Amid a chorus of cheers, boos, expletives and chants by protesters, political operative Roger Stone appeared Jan. 25 on the steps of a federal courthouse in Fort Lauderdale, Florida.
Stone, a close friend of President Donald Trump, had just been released on a $250,000 bond after being charged with obstruction, witness tampering and making false statements in special counsel Robert Mueller III’s investigation into Russian interference in the 2016 presidential election.
Proclaiming his innocence, Stone struck a victory sign pose, mimicking his personal hero, the late president Richard Nixon. Then reporters lobbed questions.
One particular exchange struck historians as particularly strange.
“If you were convicted,” a reporter asked, “do you think the president would pardon you?”
“The only person I have advocated a pardon for,” Stone answered, “is Marcus Garvey.”
Marcus Garvey? As in Marcus Mosiah Garvey, the black nationalist leader who nearly a century ago inspired liberation movements in colonized Africa and the Caribbean? Garvey, who advocated self-governance, economic and political empowerment, and a “Back to Africa” movement for black people in the diaspora?
“Who would have imagined Roger Stone would be involved in this?” said Michael K. Fauntroy, associate professor of political science and acting director of the Ronald Walters Leadership and Public Policy Center at Howard University. “Stone has been a master manipulator throughout his career. That he would attach himself so closely with Marcus Garvey is unusual, to say the least. Marcus Garvey, for those who know him, is a hero and a figure of historical significance. He was clearly targeted by the government for his beliefs and actions. Maybe Stone sees some kinship in that regard. “
One of Garvey’s sons, Julius Garvey, a vascular surgeon who lives in New York, said he was also surprised by the campaign by Stone to pardon his father but did not object to it.
“I thought it was interesting,” Julius Garvey said. “The more people who would like to see (a pardon) happen, the better.”
Julius Garvey has long argued that his father was targeted by then-FBI Director J. Edgar Hoover’s “obsession to neutralize the rise of a black liberator.” Julius Garvey led the “Justice4Garvey” campaign to exonerate his father.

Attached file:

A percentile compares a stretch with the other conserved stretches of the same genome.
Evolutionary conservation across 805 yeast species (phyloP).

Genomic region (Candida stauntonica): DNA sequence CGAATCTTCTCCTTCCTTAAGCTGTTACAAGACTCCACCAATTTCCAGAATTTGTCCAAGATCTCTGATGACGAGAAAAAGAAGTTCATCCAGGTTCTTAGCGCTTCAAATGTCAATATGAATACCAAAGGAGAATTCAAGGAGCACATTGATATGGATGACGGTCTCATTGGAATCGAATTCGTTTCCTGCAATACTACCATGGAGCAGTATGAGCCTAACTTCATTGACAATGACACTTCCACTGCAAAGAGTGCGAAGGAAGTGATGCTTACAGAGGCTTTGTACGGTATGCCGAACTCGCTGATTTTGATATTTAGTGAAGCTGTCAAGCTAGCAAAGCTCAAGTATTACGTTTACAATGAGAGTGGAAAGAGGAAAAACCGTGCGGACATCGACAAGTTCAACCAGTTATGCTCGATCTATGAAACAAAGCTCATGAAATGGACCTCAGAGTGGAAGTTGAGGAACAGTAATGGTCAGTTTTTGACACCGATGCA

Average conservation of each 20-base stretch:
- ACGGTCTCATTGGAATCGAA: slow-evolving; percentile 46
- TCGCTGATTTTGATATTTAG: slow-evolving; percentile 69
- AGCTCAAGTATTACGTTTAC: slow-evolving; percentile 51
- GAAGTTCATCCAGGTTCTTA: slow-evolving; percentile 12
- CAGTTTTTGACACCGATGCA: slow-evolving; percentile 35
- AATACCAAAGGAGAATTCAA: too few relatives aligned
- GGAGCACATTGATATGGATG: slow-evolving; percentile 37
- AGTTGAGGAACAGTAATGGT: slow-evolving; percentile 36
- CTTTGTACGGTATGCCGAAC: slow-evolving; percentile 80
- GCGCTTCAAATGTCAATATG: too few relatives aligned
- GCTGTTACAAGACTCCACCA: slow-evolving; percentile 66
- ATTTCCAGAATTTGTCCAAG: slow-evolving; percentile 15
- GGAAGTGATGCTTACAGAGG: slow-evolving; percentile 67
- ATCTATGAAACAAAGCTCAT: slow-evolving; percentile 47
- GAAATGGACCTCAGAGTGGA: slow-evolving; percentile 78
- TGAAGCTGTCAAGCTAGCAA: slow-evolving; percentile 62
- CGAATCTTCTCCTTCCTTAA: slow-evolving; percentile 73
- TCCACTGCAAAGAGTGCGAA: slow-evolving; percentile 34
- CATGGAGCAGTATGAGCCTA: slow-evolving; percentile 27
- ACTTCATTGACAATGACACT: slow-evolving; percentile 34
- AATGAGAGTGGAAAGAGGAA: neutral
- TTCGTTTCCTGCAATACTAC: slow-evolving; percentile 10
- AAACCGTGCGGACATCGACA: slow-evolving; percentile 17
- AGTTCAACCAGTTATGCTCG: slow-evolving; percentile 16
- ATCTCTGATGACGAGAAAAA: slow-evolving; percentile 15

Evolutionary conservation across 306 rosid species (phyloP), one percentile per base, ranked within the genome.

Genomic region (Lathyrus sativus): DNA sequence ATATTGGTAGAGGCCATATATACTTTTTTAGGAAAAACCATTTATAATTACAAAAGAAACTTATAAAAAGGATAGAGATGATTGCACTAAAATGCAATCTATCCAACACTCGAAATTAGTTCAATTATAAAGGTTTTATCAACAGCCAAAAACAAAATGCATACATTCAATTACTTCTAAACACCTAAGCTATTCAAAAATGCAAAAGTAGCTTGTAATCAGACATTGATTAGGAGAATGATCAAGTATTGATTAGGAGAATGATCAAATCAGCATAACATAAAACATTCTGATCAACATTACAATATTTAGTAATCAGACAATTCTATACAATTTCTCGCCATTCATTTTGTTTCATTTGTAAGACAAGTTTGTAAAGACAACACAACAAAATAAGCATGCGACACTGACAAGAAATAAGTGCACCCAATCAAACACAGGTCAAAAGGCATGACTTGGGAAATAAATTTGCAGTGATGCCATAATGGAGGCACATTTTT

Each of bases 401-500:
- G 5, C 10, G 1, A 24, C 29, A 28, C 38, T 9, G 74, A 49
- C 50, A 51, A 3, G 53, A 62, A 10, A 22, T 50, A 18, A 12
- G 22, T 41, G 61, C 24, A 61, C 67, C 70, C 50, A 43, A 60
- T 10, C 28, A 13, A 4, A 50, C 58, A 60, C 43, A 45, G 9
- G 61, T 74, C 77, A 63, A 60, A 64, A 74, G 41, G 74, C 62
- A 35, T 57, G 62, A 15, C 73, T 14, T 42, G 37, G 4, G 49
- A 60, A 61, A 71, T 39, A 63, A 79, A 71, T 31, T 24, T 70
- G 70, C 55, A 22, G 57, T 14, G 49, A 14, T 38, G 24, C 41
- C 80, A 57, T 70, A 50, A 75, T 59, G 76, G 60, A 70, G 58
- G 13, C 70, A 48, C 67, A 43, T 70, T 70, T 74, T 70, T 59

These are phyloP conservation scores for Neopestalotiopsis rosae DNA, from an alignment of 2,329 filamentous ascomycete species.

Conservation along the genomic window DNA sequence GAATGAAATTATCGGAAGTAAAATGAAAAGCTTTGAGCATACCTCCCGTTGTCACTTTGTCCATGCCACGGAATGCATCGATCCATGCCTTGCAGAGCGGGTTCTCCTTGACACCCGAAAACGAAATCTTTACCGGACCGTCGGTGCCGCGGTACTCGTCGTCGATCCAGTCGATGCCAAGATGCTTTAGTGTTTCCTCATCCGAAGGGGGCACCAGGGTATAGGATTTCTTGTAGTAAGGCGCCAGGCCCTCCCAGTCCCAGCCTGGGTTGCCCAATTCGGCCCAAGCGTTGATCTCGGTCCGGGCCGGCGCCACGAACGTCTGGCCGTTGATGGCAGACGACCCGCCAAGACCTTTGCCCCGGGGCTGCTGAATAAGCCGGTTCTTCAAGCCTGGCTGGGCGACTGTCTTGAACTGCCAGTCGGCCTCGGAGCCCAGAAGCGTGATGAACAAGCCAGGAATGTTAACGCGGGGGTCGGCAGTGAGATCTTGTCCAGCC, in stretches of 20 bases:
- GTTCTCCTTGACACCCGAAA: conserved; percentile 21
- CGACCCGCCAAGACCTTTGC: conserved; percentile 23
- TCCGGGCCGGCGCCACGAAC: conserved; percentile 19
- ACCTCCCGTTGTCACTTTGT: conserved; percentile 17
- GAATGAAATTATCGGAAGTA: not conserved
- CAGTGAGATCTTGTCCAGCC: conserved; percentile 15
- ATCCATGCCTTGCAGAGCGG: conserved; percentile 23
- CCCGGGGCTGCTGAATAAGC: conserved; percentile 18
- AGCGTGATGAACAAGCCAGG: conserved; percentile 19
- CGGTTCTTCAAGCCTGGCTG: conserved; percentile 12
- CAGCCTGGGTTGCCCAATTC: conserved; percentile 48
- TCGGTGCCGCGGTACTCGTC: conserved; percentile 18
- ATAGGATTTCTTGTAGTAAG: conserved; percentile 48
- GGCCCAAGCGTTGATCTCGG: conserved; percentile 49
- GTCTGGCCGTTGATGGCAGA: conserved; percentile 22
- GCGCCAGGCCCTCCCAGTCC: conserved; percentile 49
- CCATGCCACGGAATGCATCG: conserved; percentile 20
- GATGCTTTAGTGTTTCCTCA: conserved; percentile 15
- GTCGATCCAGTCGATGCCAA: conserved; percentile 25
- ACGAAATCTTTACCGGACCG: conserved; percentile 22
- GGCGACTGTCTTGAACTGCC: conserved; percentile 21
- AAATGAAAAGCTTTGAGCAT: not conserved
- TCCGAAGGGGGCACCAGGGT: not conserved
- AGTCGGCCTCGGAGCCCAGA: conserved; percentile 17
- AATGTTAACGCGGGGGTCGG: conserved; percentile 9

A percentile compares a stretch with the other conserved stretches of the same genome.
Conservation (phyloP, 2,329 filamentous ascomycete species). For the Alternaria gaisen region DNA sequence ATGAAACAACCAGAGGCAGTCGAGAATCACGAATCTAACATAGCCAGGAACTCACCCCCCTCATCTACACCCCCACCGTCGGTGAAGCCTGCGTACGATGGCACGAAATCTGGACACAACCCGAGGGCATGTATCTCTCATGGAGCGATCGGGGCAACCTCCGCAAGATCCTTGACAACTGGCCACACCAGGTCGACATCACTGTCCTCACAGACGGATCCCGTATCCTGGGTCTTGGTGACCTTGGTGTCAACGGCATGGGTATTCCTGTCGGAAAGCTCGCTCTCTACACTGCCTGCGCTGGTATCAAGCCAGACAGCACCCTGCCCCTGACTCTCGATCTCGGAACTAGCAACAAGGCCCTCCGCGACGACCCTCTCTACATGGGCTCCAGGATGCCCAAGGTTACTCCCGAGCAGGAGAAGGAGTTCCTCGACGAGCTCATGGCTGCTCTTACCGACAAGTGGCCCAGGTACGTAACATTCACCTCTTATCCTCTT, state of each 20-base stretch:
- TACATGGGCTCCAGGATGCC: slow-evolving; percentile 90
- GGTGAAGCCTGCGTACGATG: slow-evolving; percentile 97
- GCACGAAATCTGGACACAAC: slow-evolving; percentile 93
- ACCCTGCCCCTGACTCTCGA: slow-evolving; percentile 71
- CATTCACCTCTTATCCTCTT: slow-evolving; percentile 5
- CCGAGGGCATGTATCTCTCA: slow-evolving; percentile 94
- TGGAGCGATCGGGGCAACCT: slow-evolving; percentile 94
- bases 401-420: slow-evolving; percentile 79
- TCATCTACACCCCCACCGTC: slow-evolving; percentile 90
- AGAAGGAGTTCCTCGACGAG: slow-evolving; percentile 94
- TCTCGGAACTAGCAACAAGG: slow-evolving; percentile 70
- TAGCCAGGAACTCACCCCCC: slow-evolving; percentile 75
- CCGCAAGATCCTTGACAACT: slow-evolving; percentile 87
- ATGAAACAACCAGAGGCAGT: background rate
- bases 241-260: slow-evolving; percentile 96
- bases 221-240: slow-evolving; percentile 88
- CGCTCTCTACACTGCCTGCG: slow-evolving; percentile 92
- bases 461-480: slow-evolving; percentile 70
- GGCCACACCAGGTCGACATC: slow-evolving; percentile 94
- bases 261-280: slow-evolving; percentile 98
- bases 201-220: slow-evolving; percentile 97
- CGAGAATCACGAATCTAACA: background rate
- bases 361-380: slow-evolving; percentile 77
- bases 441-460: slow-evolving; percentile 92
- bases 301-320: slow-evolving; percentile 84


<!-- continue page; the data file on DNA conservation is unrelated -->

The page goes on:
In 2011, the Barack Obama administration rejected a posthumous pardon for Garvey, and in 2017, Obama left office without granting a pardon to Garvey.
In an interview with The Washington Post, Stone said he became fascinated by Garvey after picking up a biography in a New York bookstore.He does not remember when or the name of the book, but a friend had recommended that he read about Garvey. After finishing the book, Stone recalled deciding: “Marcus Garvey is one of my political heroes.”
Stone was captivated by Garvey’s battles with the federal government and was convinced that Garvey was targeted because of his race and because he preached black capitalism, entrepreneurship and empowerment.
“He was railroaded by the FBI,” Stone said.
In the past two years, as Stone’s actions during the 2016 presidential campaign came under scrutiny by federal investigators, Stone said he has thought of Garvey as a kind of kindred spirit.
Stone has sought to portray himself as a victim of an “out-of-control” special counsel’s office conducting a “witch hunt” and bent on toppling Trump. His detractors have portrayed him as a traitorous schemer who allegedly served as a conduit between the Trump campaign and WikiLeaks, the anti-secrecy organization that published stolen emails that damaged the campaign of Trump’s opponent, Hillary Clinton. Stone vehemently denies coordinating with WikiLeaks.
When Trump won the election, Stone said he sent a letter to Trump, whom he has known and advised for nearly four decades, asking the president to pardon Garvey. But Stone said he has never directly discussed Garvey’s case with the president.
In October, Stone also wrote a column on his website StoneColdTruth.com calling on Trump to pardon Garvey.
“I think it is vital that the President use his pardon authority to clear the names of people who were convicted of non-violent crimes for largely race-based or political reasons,” Stone wrote. “There is no greater example than that of Marcus Garvey.”